Fight and die to be who you are, by Xavier Mas de Xaxàs

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Ukrainians are not fighting only for their country or for their children's tomorrow. They don't even fight for democracy. If that were the case, if they were fighting for an ideal, for a historical or spiritual reason, they would have long ago laid down their arms and sought an armistice. If they have been fighting a formidable enemy for a year, it is simply to continue being themselves. If they resist and risk their lives, it is to be what they are. There is no greater motivation.

War is irrational and emotional because it celebrates death and, faced with this primitivism, there is no valid analysis.

No one knows when or how it will end. It is impossible to predict, for example, whether Putin will be executed like Mussolini or ascend to heaven as Peter the Great's heir.

What sense does it have, besides, to know? During this year of war we have seen enough to understand that the world does not much care how Putin ends up. To Europe and the United States either. It is enough for them to know that he will be defeated on the battlefield and contained within his borders.

A woman was looking yesterday in the Kharkiv cemetery for her fallen husband in Bakhmut

Vadim Ghirda/LaPresse

But Putin does care about how he will die, whether or not there will be funeral parades in his honor, whether Russia will be filled with statues to preserve his memory. He cares because he, too, fights to be who he is.

Raised in existential terms, war seems eternal

Raised in these existential terms, war seems eternal. It can only end with the unconditional capitulation of one of the sides. Putin is obsessed with subduing the Ukrainians and the Ukrainians with preventing it. They don't want to be part of the new Russian empire and Putin wants nothing more than to return to Russia all the land he believes he owns.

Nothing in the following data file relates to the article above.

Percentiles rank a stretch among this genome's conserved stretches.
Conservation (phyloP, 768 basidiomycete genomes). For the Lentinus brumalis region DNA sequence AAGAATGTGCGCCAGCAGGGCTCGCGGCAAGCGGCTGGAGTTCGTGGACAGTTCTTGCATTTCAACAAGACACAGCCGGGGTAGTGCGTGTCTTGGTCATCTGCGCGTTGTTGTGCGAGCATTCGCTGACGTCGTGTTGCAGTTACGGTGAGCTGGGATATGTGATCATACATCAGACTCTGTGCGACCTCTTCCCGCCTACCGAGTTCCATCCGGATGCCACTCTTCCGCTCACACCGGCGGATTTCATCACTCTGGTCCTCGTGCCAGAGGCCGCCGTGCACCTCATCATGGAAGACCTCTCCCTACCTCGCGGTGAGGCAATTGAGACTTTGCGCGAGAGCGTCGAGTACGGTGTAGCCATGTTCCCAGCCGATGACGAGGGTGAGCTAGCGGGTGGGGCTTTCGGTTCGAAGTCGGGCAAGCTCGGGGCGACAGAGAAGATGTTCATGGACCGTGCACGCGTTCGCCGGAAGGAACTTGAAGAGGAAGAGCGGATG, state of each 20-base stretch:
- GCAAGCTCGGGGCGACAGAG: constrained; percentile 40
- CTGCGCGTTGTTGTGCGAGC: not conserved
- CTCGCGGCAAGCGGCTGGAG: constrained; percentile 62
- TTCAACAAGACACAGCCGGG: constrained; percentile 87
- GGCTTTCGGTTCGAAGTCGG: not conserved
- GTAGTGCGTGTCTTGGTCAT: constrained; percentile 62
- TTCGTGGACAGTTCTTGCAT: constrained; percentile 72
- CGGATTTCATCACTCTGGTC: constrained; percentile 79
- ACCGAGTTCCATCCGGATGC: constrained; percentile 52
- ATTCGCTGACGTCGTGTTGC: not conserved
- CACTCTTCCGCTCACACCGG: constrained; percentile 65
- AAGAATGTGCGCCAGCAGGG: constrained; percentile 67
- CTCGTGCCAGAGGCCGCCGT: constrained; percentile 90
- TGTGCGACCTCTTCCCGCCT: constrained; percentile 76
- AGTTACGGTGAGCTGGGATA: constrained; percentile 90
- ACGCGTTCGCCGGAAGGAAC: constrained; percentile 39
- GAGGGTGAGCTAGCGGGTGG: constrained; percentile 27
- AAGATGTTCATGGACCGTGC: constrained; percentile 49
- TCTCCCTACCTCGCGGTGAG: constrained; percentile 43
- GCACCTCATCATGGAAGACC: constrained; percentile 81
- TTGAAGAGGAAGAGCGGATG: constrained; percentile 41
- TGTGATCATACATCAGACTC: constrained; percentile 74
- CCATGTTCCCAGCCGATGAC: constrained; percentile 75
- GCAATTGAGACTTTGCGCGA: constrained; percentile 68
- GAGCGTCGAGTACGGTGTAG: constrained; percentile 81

Putin ordered the invasion of Ukraine without consulting his most capable advisers. He made the decision with a handful of loyalists saying yes to everything. People from the FSB, the former KGB, told him that they had bribed the top Ukrainian military commanders not to put up any resistance. However, when it was not so and when he checked the sorry state of his army, he did not rectify. He sees himself as an infallible messiah and always a winner.

The war is a personal matter for Putin. No one but him needed her.

Russia did not need it to overcome the economic, social and demographic problems that punish its population so much. The extractive economy has no long-term future. The wealth of the subsoil will not be enough to sustain a petty bourgeois middle class. Inequality is imposed, as in the whole world, and the Russians ignore the requests of the orthodox clergy who ask for more children.

Wealth gives meaning to life and poverty takes it away. For this reason, inequality encourages wars and revolutions. That is why the children of the poorest families in Russia are now going to the front, to defend an imperial delusion. They do not fight to be themselves, but for a salary and because they are obliged. The political, military and religious authorities mobilize them with a language very similar to that of Nazism, Jihadism and any radical nationalism. Putin tells them that "life is not worth living if you do not live for what is worth dying for." They are chosen by God to defend national purity, the superiority of the Russian race and the Orthodox Church, the traditional values ​​of the homeland against the decadence of the West. More than half a million men have fled abroad to avoid having to, to avoid ending up like the tens of thousands of their compatriots who have lost their lives or been wounded in combat.